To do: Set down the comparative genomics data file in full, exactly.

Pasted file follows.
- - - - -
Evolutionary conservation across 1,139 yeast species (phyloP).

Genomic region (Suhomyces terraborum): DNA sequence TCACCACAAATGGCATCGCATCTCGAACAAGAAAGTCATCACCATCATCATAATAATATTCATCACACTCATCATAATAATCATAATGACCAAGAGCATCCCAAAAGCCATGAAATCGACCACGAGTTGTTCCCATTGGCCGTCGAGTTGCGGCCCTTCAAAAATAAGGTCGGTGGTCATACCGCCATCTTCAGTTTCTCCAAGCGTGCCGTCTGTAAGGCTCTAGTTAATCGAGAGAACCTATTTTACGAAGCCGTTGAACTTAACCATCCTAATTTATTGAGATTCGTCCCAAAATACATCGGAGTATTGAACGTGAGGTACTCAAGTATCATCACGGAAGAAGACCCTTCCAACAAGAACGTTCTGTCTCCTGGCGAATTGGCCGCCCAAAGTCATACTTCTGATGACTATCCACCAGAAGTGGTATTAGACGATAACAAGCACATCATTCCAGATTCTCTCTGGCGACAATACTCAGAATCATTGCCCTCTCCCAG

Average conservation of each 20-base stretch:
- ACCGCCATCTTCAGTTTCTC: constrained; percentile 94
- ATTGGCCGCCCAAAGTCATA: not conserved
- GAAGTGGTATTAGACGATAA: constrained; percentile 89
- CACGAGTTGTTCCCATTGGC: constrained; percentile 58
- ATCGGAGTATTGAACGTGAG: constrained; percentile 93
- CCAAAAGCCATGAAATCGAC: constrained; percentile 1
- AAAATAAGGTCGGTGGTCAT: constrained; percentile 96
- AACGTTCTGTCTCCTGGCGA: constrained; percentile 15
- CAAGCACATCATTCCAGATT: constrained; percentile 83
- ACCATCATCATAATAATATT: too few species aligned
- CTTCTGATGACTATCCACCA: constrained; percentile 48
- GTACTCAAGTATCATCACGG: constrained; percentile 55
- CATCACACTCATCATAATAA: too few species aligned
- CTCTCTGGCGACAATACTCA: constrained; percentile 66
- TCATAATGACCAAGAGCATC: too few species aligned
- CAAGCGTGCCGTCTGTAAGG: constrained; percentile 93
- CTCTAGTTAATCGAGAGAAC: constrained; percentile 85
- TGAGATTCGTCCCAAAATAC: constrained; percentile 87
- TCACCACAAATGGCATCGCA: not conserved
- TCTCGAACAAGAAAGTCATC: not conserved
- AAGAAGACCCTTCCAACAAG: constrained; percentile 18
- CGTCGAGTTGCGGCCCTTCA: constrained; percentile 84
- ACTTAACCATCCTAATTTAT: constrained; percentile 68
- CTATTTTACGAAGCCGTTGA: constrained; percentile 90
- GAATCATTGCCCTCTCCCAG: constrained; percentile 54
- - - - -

Evolutionary conservation across 1,139 yeast species (phyloP).

Genomic region (Suhomyces terraborum): DNA sequence TCACCACAAATGGCATCGCATCTCGAACAAGAAAGTCATCACCATCATCATAATAATATTCATCACACTCATCATAATAATCATAATGACCAAGAGCATCCCAAAAGCCATGAAATCGACCACGAGTTGTTCCCATTGGCCGTCGAGTTGCGGCCCTTCAAAAATAAGGTCGGTGGTCATACCGCCATCTTCAGTTTCTCCAAGCGTGCCGTCTGTAAGGCTCTAGTTAATCGAGAGAACCTATTTTACGAAGCCGTTGAACTTAACCATCCTAATTTATTGAGATTCGTCCCAAAATACATCGGAGTATTGAACGTGAGGTACTCAAGTATCATCACGGAAGAAGACCCTTCCAACAAGAACGTTCTGTCTCCTGGCGAATTGGCCGCCCAAAGTCATACTTCTGATGACTATCCACCAGAAGTGGTATTAGACGATAACAAGCACATCATTCCAGATTCTCTCTGGCGACAATACTCAGAATCATTGCCCTCTCCCAG

Average conservation of each 20-base stretch:
- ACCGCCATCTTCAGTTTCTC: constrained; percentile 94
- ATTGGCCGCCCAAAGTCATA: not conserved
- GAAGTGGTATTAGACGATAA: constrained; percentile 89
- CACGAGTTGTTCCCATTGGC: constrained; percentile 58
- ATCGGAGTATTGAACGTGAG: constrained; percentile 93
- CCAAAAGCCATGAAATCGAC: constrained; percentile 1
- AAAATAAGGTCGGTGGTCAT: constrained; percentile 96
- AACGTTCTGTCTCCTGGCGA: constrained; percentile 15
- CAAGCACATCATTCCAGATT: constrained; percentile 83
- ACCATCATCATAATAATATT: too few species aligned
- CTTCTGATGACTATCCACCA: constrained; percentile 48
- GTACTCAAGTATCATCACGG: constrained; percentile 55
- CATCACACTCATCATAATAA: too few species aligned
- CTCTCTGGCGACAATACTCA: constrained; percentile 66
- TCATAATGACCAAGAGCATC: too few species aligned
- CAAGCGTGCCGTCTGTAAGG: constrained; percentile 93
- CTCTAGTTAATCGAGAGAAC: constrained; percentile 85
- TGAGATTCGTCCCAAAATAC: constrained; percentile 87
- TCACCACAAATGGCATCGCA: not conserved
- TCTCGAACAAGAAAGTCATC: not conserved
- AAGAAGACCCTTCCAACAAG: constrained; percentile 18
- CGTCGAGTTGCGGCCCTTCA: constrained; percentile 84
- ACTTAACCATCCTAATTTAT: constrained; percentile 68
- CTATTTTACGAAGCCGTTGA: constrained; percentile 90
- GAATCATTGCCCTCTCCCAG: constrained; percentile 54